Bid To Boost Minimum Wage Fails

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A petition to raise the hourly minimum wage in Nevada by $1 has failed to qualify for the November ballot - based on legal advice from the state's attorney general that also threatens three other initiatives to amend the Nevada Constitution.

Secretary of State Dean Heller said Friday the Raise the Minimum Wage petition met a requirement to have signatures from 10 percent of the voters in at least 13 of the state's 17 counties - but the overall signature total fell short of the minimum of 51,337 signatures by 2,618 names.

Petitioners trying to raise the hourly minimum wage to $6.15 submitted more than enough signatures, but nearly 14,000 were rejected after Clark County Voter Registrar Larry Lomax said he spotted a procedural flaw in the petitions.

Some of the petitions lacked an affidavit from a petition signer, attesting that the signatures on the petition were genuine. Petition gatherers sign an affidavit that says the signatures are valid, and Lomax said one of the people who signed the petition must do the same thing.

Lomax said he also found the same problem in initiatives involving the legalization of marijuana, frivolous lawsuits and insurance rate reductions. Heller's office said the status of those petitions won't be known until Monday at the earliest.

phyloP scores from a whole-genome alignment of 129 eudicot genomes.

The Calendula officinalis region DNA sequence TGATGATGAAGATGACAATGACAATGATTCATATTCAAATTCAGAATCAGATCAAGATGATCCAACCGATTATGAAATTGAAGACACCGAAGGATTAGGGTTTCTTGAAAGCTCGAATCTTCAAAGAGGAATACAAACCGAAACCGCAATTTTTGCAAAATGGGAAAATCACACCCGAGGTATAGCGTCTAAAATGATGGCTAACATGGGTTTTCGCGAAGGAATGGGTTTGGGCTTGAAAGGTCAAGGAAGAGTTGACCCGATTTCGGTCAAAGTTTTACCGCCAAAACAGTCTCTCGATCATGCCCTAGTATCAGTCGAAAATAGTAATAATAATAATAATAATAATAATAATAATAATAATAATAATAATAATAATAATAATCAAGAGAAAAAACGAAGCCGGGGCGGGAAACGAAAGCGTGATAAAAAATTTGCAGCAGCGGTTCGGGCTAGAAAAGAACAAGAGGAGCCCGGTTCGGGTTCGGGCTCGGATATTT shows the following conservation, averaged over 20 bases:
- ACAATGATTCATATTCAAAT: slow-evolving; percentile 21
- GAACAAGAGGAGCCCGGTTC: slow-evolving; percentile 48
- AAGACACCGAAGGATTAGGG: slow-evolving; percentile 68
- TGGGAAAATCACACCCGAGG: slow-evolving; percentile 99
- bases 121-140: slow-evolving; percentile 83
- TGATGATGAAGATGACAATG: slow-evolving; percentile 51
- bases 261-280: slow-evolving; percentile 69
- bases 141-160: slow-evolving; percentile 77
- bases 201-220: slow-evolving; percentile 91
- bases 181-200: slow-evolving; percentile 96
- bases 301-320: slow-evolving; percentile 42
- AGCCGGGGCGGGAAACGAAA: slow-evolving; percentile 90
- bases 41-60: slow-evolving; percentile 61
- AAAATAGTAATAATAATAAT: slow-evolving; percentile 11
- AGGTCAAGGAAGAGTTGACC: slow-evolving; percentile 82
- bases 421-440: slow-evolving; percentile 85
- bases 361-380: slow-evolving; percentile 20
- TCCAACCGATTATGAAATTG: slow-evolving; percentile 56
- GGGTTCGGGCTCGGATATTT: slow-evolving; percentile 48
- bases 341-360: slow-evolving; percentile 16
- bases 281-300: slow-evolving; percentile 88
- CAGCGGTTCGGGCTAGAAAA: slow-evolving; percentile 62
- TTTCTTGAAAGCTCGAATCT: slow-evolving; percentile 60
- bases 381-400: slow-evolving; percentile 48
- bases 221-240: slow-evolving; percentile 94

In the case of the minimum wage proposal, Heller said he relied on legal advice from Attorney General Brian Sandoval, who said a requirement in the Nevada Constitution for the double signatures should be followed despite a 1999 U.S. Supreme Court ruling that, according to the petitioners, invalidates the requirement.

Nevada AFL-CIO chief Danny Thompson termed the actions of Heller and Sandoval "a low-down rotten deal," and said a restraining order request would be filed Monday in Carson City District Court.

"For an elected official to suppress the will of the people based on some technicality is the height of injustice," Thompson said.

Thompson and petition advocate Gail Tuzzolo said the prominent Jones Vargas law firm was hired by the insurance industry to fight the insurance rollback proposal, and came up with arguments that are similar to parts of Sandoval's advice letter on the minimum wage proposal.

Those arguments were presented to Lomax and other county election officials around the state, Tuzzolo said, adding, "It's amazing that this powerful law firm would go to the extent it did to prevent wages from being raised and insurance from being reduced."

Tuzzolo also said the group's signature-gatherers followed specific instructions from the secretary of state.

Attorney Joe Brown of Jones Vargas said his law firm did send its arguments to county clerks on behalf of the insurance industry, but he hadn't talked to Sandoval and was certain Sandoval's office conducted independent research.

"We did our research and wrote a letter based upon what we thought was the law and what was right," Brown said, adding there was no intent to have any adverse effect on the minimum wage plan.